What is ‘He Gets Us’?
Between the chip ads, beer stunts and celebrity cameos, two ads with a different kind of message are appearing during the Super Bowl: spots for the “He Gets Us” campaign promoting Jesus Christ.
The 30- and 60-second spots are part of a multimillion-dollar campaign from the nonprofit Servant Foundation, which also does business as an organization called the Signatry. The 30-second ad, featuring images and videos of children playing and embracing, ran after the first quarter of the game. The longer one is scheduled to run in the fourth quarter, and will show a series of photographs of people arguing and confronting other people. At the end of the ad, the message “Jesus loved the people we hate” appears onscreen.
Since its national introduction in 2022, the “He Gets Us” campaign has paid for billboards in American cities and has run spots during a variety of sports events. Its videos connect Jesus to contemporary issues like immigration, artificial intelligence and activism. Each ends with an invitation for viewers to visit the “He Gets Us” website to learn more.
The campaign aims to increase the relevance of Jesus in American culture, said Jason Vanderground, the president of Haven, the agency behind the ads.
The videos target “spiritually open skeptics,” he said, and are not affiliated with any one branch of Christianity.
The identities of most backers of the promotional push are anonymous. But David Green, the founder of Hobby Lobby, who has a history of funding right-wing causes, has said he is a donor. Mr. Vanderground confirmed that the Green family was among the funders.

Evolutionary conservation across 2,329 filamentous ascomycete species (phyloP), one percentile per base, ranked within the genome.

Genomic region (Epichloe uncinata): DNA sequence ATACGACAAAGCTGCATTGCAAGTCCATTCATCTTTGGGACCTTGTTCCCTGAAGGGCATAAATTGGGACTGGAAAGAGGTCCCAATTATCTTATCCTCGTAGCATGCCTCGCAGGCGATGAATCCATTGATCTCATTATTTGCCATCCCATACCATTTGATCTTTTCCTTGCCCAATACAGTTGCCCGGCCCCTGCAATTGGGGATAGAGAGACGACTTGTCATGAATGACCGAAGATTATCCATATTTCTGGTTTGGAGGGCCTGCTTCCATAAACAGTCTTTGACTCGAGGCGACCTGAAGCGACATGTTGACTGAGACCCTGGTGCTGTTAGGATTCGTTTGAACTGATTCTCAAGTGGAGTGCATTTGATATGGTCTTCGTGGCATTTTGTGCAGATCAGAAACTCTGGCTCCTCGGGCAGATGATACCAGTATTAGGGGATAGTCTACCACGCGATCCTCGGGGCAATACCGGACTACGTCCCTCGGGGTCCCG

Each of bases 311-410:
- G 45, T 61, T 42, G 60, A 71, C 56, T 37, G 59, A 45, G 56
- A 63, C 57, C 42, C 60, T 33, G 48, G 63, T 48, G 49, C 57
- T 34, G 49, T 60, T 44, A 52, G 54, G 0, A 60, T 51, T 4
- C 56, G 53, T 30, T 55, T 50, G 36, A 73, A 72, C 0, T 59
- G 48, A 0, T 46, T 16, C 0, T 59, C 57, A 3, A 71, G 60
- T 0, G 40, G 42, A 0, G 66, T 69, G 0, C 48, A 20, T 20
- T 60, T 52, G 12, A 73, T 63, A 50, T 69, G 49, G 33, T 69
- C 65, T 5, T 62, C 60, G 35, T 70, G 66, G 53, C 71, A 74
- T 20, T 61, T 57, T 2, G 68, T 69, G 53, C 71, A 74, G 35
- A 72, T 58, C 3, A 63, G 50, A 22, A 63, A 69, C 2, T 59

The Servant Foundation has donated more than a billion dollars in recent years to religious, political and educational organizations, including some that align with anti-abortion and right-wing political causes.
Some evangelicals have criticized the ads, questioning whether the Jesus depicted in the ads is biblically accurate, and raising concerns about the volume of money being spent on the campaign.
Erick Erickson, a conservative talk show host, said he was hesitant to criticize donors but added, “I honestly think the biggest issue is: You want to share Jesus with an unchurched crowd, that amount of money on TV ads is probably not the way to do it.”
Ed Stetzer, a prominent evangelical Christian who advises “He Gets Us,” said he understood concerns that the money for this campaign could be used elsewhere. But “if millions of people are touched and maybe even impacted by this and become more like Christ,” he said, “there’s actually a lot of resources that will flow from their changed hearts.”
He added, “I think it would be successful if millions of people left with a question about who Jesus is, how to learn more.”